As of this writing, the future of Twitter is unclear. Elon Musk has taken over the helm with policies and practices that are prompting massive layoffs and resignations that have threatened the regular operation of the social media tool. Some experts are even predicting the demise of Twitter. This has caused concern among a wide range of users from the casual news and entertainment fans to government agencies. Public agencies had come to rely on Twitter for information dissemination and exchange in the case of emergencies. The takeover of Twitter has left them seeking other, more credible, stable and secure, outlets for emergency communication.
I have lost only a few dozen of several thousand followers on Twitter; presumably they have dropped off the platform because of the recent changes. I have found at the same time that my network on LinkedIn has expanded. I have not investigated whether there is a direct cause and effect, but I suspect that Twitter flight is some of the cause. The changes have prompted me to include my LinkedIn and Mastodon addresses in my Twitter profile so that followers who are preparing to leave can find my daily UPCEA-curated reading postings on other social media.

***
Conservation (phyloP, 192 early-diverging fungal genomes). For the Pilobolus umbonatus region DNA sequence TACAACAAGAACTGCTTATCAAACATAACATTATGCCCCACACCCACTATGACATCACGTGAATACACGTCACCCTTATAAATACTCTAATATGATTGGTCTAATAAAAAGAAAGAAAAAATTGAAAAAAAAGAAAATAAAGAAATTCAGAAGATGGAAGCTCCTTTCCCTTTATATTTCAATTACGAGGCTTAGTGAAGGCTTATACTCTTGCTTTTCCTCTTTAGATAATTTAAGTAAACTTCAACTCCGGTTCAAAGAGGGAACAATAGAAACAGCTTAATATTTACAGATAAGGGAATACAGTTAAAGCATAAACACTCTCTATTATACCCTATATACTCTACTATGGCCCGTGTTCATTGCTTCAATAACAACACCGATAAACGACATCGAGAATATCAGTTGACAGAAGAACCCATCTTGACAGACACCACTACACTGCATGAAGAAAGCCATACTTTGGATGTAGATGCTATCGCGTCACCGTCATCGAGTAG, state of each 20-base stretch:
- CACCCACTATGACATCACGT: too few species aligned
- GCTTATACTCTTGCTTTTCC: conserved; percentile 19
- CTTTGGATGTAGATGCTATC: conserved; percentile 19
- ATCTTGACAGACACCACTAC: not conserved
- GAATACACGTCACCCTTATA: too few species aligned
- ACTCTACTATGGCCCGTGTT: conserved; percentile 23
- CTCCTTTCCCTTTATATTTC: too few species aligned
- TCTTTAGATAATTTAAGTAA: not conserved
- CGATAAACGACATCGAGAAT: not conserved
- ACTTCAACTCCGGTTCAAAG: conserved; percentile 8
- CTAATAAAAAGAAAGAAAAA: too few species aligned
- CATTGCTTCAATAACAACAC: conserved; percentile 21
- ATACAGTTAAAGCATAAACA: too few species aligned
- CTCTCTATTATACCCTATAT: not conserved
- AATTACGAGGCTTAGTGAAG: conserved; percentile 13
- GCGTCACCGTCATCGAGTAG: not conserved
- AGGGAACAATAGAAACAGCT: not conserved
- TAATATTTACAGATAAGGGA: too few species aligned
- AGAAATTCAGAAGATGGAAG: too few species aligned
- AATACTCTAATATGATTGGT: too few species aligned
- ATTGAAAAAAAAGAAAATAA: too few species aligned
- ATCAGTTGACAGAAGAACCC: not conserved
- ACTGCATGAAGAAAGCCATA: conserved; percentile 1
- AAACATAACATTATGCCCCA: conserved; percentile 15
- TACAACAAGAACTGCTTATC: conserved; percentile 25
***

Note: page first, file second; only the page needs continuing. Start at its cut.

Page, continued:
I have found that higher education professionals seek opportunities to inform themselves about news, information and engage their community through social media. This is necessary in order to respond to the fire hose of changes that are triggered daily by technology advancements, as well as the economy and policy changes in impacting higher education. For our professional purposes, we are less interested in memes, animal tricks and music videos. We seek to build vibrant and customized personal learning networks (PLNs) of trusted sources who provide information and engage in discussions that are on relevant topics as they apply to us individually, our institution and our circumstances. These individualized PLNs are also the venues through which we learn about opportunities for career advancement and new career paths.